Athena Mason’s first doctor’s visit as a student at Texas A&M University was a bit awkward. She had gone in for a basic checkup, but the physician noticed something else.
“I had a hickey and the doctor was just like, ‘You shouldn’t be doing that,'” Mason said. “And I’m like, ‘It’s a hickey, it’s nothing major.’ But I got a big lecture my boyfriend was abusive and all of these things. And then I asked for birth control, and I did not hear the end of that. So I said never mind, I’ll go someplace else.”
That experience led her to the Planned Parenthood clinic in Bryan. But on Aug. 1, that clinic closed. Mason now drives three hours to her home in Fort Worth to see a doctor. She knows she’s lucky to have that option.
“A lot of my friends have come up to me and they’re like, ‘Oh my gosh, I had an appointment next week, but it’s closed now and I didn’t even know,'” she said.
The Bryan clinic was one of two abortion and women’s health providers in Texas that closed last month. All of the closing clinics cited the state’s new abortion law — which makes Mason and Bryan resident Cadence King collateral damage from the new legislative restrictions.
“If there’s a woman who has reached a decision, she needs an abortion, she’s going to find a place to go,” King said. “There’s going to be a place that she can go. Yeah, she’s going to have to drive, and that’s supremely unfortunate. But overall, the majority of women that are going to hurt are the ones that need just the routine health care.”
Anti-abortion groups argue there are still plenty of doctors and clinics available to help women find a new provider. The group Pro-Life Aggies ran a full-page ad in the Texas A&M newspaper offering alternatives to the closed Planned Parenthood clinic. But many weren’t taking new patients — or worse, King said, didn’t deal with women’s health at all.
“There’s a long list of providers here in town,” she said. “They consist of podiatrists and optometrists — and my eyes and my feet are fine.”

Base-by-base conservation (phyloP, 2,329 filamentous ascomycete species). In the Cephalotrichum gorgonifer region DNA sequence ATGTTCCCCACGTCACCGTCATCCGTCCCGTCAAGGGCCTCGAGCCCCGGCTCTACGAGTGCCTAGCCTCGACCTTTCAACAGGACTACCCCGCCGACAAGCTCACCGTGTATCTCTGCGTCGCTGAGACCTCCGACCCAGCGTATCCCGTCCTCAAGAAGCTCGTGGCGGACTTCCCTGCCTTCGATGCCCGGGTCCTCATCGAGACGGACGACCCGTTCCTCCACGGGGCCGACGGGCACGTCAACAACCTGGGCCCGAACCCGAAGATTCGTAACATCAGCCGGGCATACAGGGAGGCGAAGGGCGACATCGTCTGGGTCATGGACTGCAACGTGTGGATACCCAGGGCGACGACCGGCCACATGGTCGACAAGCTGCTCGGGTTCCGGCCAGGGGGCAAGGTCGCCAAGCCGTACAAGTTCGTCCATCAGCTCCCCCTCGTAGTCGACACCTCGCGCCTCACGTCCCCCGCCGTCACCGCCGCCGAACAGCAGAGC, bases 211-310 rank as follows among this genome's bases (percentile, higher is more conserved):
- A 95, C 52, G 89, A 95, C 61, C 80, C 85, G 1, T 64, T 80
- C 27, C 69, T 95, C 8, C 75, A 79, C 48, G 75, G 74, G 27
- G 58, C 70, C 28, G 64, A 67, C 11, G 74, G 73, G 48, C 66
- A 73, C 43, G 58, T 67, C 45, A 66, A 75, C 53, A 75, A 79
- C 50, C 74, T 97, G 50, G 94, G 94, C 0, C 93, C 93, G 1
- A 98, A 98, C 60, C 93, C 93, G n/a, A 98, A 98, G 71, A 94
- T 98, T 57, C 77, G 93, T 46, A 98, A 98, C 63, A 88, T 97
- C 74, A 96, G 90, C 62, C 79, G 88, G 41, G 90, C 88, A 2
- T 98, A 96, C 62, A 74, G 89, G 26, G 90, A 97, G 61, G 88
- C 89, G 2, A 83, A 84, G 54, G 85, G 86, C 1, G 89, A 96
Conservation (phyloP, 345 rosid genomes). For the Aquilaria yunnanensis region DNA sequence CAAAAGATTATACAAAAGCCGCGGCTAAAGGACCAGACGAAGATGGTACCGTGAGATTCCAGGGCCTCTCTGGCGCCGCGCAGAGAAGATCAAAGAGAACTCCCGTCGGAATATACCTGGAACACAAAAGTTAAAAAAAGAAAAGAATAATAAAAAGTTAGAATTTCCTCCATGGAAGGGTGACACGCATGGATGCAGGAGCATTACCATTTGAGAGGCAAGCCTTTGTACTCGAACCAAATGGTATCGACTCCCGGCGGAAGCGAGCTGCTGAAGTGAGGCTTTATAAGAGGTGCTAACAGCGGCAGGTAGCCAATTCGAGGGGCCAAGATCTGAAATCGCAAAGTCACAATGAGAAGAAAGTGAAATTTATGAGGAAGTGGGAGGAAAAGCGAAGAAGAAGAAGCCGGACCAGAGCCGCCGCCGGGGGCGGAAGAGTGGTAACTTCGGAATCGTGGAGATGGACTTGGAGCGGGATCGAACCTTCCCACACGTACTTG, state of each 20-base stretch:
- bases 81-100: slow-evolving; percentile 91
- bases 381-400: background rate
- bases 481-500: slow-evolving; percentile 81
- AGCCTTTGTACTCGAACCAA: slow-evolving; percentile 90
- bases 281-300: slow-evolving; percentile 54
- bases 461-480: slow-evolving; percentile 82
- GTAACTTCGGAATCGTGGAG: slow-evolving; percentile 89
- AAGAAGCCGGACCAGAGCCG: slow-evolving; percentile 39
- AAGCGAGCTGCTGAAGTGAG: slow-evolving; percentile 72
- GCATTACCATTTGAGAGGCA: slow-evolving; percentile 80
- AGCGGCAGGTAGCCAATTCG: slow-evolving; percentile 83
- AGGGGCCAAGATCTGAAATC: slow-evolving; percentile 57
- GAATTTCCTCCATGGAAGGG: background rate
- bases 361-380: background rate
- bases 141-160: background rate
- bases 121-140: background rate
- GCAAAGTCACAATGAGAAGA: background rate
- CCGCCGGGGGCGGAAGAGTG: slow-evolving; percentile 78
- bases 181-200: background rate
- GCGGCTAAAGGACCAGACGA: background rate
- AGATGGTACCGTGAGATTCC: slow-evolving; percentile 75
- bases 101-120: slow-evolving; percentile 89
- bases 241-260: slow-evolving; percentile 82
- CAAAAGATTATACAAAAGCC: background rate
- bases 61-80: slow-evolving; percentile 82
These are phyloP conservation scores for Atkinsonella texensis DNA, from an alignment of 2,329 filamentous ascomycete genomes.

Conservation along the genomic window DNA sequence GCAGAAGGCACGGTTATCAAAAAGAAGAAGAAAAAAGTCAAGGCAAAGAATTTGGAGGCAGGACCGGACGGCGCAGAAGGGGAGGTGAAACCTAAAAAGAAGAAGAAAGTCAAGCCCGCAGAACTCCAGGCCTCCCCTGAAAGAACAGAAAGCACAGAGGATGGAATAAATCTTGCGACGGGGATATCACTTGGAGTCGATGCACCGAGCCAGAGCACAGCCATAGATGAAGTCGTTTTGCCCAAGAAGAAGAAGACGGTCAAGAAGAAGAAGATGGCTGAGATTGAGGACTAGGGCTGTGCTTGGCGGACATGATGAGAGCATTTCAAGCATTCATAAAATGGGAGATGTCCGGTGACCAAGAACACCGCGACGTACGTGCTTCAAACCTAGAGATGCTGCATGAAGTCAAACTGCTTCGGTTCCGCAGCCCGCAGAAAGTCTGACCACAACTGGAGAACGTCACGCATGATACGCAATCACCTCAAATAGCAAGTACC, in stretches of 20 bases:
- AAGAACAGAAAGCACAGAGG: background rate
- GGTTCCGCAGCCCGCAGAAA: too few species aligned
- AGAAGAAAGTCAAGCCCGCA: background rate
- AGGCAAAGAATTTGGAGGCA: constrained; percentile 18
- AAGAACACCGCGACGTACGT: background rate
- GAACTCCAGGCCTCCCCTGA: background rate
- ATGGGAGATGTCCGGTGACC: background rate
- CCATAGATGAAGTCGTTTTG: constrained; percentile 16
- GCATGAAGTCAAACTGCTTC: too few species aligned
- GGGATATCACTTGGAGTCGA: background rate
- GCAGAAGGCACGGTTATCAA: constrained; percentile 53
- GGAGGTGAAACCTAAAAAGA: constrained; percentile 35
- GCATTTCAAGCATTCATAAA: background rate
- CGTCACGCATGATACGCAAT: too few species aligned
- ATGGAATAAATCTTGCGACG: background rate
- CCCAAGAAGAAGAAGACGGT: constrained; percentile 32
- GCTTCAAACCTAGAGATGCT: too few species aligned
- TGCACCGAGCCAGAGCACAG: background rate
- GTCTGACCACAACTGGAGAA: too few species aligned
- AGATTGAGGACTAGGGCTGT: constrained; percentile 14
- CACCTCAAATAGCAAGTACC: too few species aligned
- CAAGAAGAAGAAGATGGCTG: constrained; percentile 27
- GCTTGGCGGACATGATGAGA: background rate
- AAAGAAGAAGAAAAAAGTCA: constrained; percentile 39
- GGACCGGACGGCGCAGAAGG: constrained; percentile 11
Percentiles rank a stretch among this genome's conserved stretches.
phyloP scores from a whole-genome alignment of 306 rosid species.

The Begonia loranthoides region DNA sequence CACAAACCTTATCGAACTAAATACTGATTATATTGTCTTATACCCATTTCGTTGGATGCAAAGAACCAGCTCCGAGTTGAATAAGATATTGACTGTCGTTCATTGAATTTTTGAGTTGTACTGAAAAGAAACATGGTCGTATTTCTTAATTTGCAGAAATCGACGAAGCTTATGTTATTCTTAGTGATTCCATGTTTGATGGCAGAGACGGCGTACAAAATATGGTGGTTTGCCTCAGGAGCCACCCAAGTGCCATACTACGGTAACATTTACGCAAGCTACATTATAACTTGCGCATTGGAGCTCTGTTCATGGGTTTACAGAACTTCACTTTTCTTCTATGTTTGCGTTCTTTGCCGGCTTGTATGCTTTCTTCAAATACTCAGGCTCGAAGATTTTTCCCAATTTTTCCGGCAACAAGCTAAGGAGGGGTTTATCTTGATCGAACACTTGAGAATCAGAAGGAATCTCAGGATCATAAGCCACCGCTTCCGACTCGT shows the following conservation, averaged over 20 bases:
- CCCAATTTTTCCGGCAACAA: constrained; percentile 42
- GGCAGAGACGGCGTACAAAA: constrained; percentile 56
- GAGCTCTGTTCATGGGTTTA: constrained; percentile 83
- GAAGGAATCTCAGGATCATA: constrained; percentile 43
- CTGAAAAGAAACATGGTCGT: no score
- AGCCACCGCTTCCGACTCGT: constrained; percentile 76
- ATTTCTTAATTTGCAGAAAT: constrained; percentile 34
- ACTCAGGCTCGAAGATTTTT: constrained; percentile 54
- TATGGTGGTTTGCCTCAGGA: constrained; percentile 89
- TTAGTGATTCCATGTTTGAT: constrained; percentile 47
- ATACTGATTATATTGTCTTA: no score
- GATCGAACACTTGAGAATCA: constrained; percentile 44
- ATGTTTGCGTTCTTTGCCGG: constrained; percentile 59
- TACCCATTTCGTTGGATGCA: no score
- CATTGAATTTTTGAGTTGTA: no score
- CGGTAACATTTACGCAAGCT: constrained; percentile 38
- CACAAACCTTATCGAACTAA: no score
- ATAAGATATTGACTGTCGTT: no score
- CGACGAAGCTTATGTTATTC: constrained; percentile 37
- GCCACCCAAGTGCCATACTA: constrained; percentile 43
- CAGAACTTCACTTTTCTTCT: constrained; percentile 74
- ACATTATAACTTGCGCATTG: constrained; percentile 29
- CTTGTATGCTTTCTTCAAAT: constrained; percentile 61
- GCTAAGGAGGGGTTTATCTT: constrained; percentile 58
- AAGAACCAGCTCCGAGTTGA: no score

These stories are nothing new to Jose Camacho, executive director of the Texas Association of Community Health Centers. He said the access problem is best summed up by one number: 23 percent. In 2011, the Legislature cut funding for a state program that provides preventative care to low-income women. Since those cuts, the number of claims filed under that program is down by 23 percent.
“There weren’t any less women that needed the service,” Camacho said. “There were just less women that got served.”
This spring, the Legislature added back millions for family planning. And Camacho’s clinics are ready to hire more staff and expand services. But the money hasn’t shown up yet. Once it does, Camacho said, restoring services will be like cleaning up after a natural disaster.
“The day you get your check or loan or whatever from FEMA, your house doesn’t magically appear,” Camacho said. “The devastation that’s been wreaked doesn’t go away. You have to rebuild. And that’s what we have to do.”
But King says she can’t wait much longer. She’d been visiting the Bryan clinic since 1998 after she was diagnosed with pre-cancerous cells on her cervix.
She had regular checkups over the years to monitor her condition and make sure it wasn’t progressing. Since the clinic closed, she’s missed a couple of her regular scheduled visits because she’s having trouble finding another provider.
“I’m probably up against that window right now,” King said. “There are some decisions that I need to make. And sticking your head in the sand is only good for so long.”
So far, her options are driving three hours each way to visit a clinic in Beaumont or making an appointment with the one clinic willing to take her in Bryan. But its next open appointment is about four months away.